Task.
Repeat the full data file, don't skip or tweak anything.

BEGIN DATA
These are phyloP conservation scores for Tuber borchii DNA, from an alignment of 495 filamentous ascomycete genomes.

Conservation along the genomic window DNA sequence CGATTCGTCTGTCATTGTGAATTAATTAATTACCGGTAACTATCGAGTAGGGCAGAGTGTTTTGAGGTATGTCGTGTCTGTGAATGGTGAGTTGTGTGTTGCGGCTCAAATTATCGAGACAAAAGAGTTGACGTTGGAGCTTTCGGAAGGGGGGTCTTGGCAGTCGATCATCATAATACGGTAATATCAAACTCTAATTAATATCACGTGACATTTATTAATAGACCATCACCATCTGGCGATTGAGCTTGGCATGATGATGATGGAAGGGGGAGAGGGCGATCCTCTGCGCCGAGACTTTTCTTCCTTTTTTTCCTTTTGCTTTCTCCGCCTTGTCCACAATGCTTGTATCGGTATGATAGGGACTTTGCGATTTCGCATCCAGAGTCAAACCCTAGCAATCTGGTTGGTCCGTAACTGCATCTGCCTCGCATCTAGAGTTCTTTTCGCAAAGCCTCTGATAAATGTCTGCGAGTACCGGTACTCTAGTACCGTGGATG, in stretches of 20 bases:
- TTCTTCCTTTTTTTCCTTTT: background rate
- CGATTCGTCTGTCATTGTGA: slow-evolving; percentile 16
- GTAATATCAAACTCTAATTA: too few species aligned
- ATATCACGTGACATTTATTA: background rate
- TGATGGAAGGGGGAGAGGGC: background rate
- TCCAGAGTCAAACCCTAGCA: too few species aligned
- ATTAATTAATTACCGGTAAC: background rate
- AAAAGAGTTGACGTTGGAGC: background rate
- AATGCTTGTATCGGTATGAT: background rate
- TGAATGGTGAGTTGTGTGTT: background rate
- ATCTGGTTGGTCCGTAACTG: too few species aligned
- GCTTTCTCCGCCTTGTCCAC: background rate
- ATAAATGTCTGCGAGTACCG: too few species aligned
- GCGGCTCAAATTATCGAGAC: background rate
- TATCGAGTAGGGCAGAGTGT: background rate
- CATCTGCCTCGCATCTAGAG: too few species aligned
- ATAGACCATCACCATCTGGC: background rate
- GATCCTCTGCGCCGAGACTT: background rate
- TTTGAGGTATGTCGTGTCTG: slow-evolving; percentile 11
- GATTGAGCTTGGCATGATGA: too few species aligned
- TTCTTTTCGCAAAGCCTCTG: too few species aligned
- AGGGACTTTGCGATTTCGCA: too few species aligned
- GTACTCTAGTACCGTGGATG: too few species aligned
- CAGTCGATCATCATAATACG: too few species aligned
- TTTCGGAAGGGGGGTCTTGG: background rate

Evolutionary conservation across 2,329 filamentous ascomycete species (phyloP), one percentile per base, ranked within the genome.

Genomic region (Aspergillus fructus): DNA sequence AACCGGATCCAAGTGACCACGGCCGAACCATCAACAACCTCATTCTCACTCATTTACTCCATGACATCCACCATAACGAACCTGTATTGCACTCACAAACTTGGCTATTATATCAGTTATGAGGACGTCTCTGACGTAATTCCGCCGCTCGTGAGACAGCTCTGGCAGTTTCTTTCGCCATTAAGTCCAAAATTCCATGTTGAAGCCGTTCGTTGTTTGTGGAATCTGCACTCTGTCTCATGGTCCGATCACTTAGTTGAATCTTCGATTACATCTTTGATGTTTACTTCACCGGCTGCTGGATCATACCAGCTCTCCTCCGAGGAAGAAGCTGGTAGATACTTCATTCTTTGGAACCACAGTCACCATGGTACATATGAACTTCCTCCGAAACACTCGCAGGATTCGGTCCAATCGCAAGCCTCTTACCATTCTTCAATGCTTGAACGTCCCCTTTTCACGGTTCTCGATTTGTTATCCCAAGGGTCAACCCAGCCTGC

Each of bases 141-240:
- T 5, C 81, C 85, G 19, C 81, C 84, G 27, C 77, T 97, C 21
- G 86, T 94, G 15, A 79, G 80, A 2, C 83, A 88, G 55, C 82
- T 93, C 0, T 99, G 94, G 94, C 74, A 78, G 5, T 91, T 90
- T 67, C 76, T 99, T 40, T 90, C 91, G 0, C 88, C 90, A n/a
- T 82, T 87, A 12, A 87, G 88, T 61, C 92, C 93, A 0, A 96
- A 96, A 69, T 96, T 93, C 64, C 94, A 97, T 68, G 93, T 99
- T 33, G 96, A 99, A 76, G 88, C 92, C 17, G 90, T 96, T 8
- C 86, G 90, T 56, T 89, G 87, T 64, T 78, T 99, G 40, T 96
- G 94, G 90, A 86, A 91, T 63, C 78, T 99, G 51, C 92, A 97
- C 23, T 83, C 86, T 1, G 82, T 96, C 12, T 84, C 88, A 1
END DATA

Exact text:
These are phyloP conservation scores for Tuber borchii DNA, from an alignment of 495 filamentous ascomycete genomes.

Conservation along the genomic window DNA sequence CGATTCGTCTGTCATTGTGAATTAATTAATTACCGGTAACTATCGAGTAGGGCAGAGTGTTTTGAGGTATGTCGTGTCTGTGAATGGTGAGTTGTGTGTTGCGGCTCAAATTATCGAGACAAAAGAGTTGACGTTGGAGCTTTCGGAAGGGGGGTCTTGGCAGTCGATCATCATAATACGGTAATATCAAACTCTAATTAATATCACGTGACATTTATTAATAGACCATCACCATCTGGCGATTGAGCTTGGCATGATGATGATGGAAGGGGGAGAGGGCGATCCTCTGCGCCGAGACTTTTCTTCCTTTTTTTCCTTTTGCTTTCTCCGCCTTGTCCACAATGCTTGTATCGGTATGATAGGGACTTTGCGATTTCGCATCCAGAGTCAAACCCTAGCAATCTGGTTGGTCCGTAACTGCATCTGCCTCGCATCTAGAGTTCTTTTCGCAAAGCCTCTGATAAATGTCTGCGAGTACCGGTACTCTAGTACCGTGGATG, in stretches of 20 bases:
- TTCTTCCTTTTTTTCCTTTT: background rate
- CGATTCGTCTGTCATTGTGA: slow-evolving; percentile 16
- GTAATATCAAACTCTAATTA: too few species aligned
- ATATCACGTGACATTTATTA: background rate
- TGATGGAAGGGGGAGAGGGC: background rate
- TCCAGAGTCAAACCCTAGCA: too few species aligned
- ATTAATTAATTACCGGTAAC: background rate
- AAAAGAGTTGACGTTGGAGC: background rate
- AATGCTTGTATCGGTATGAT: background rate
- TGAATGGTGAGTTGTGTGTT: background rate
- ATCTGGTTGGTCCGTAACTG: too few species aligned
- GCTTTCTCCGCCTTGTCCAC: background rate
- ATAAATGTCTGCGAGTACCG: too few species aligned
- GCGGCTCAAATTATCGAGAC: background rate
- TATCGAGTAGGGCAGAGTGT: background rate
- CATCTGCCTCGCATCTAGAG: too few species aligned
- ATAGACCATCACCATCTGGC: background rate
- GATCCTCTGCGCCGAGACTT: background rate
- TTTGAGGTATGTCGTGTCTG: slow-evolving; percentile 11
- GATTGAGCTTGGCATGATGA: too few species aligned
- TTCTTTTCGCAAAGCCTCTG: too few species aligned
- AGGGACTTTGCGATTTCGCA: too few species aligned
- GTACTCTAGTACCGTGGATG: too few species aligned
- CAGTCGATCATCATAATACG: too few species aligned
- TTTCGGAAGGGGGGTCTTGG: background rate

Evolutionary conservation across 2,329 filamentous ascomycete species (phyloP), one percentile per base, ranked within the genome.

Genomic region (Aspergillus fructus): DNA sequence AACCGGATCCAAGTGACCACGGCCGAACCATCAACAACCTCATTCTCACTCATTTACTCCATGACATCCACCATAACGAACCTGTATTGCACTCACAAACTTGGCTATTATATCAGTTATGAGGACGTCTCTGACGTAATTCCGCCGCTCGTGAGACAGCTCTGGCAGTTTCTTTCGCCATTAAGTCCAAAATTCCATGTTGAAGCCGTTCGTTGTTTGTGGAATCTGCACTCTGTCTCATGGTCCGATCACTTAGTTGAATCTTCGATTACATCTTTGATGTTTACTTCACCGGCTGCTGGATCATACCAGCTCTCCTCCGAGGAAGAAGCTGGTAGATACTTCATTCTTTGGAACCACAGTCACCATGGTACATATGAACTTCCTCCGAAACACTCGCAGGATTCGGTCCAATCGCAAGCCTCTTACCATTCTTCAATGCTTGAACGTCCCCTTTTCACGGTTCTCGATTTGTTATCCCAAGGGTCAACCCAGCCTGC

Each of bases 141-240:
- T 5, C 81, C 85, G 19, C 81, C 84, G 27, C 77, T 97, C 21
- G 86, T 94, G 15, A 79, G 80, A 2, C 83, A 88, G 55, C 82
- T 93, C 0, T 99, G 94, G 94, C 74, A 78, G 5, T 91, T 90
- T 67, C 76, T 99, T 40, T 90, C 91, G 0, C 88, C 90, A n/a
- T 82, T 87, A 12, A 87, G 88, T 61, C 92, C 93, A 0, A 96
- A 96, A 69, T 96, T 93, C 64, C 94, A 97, T 68, G 93, T 99
- T 33, G 96, A 99, A 76, G 88, C 92, C 17, G 90, T 96, T 8
- C 86, G 90, T 56, T 89, G 87, T 64, T 78, T 99, G 40, T 96
- G 94, G 90, A 86, A 91, T 63, C 78, T 99, G 51, C 92, A 97
- C 23, T 83, C 86, T 1, G 82, T 96, C 12, T 84, C 88, A 1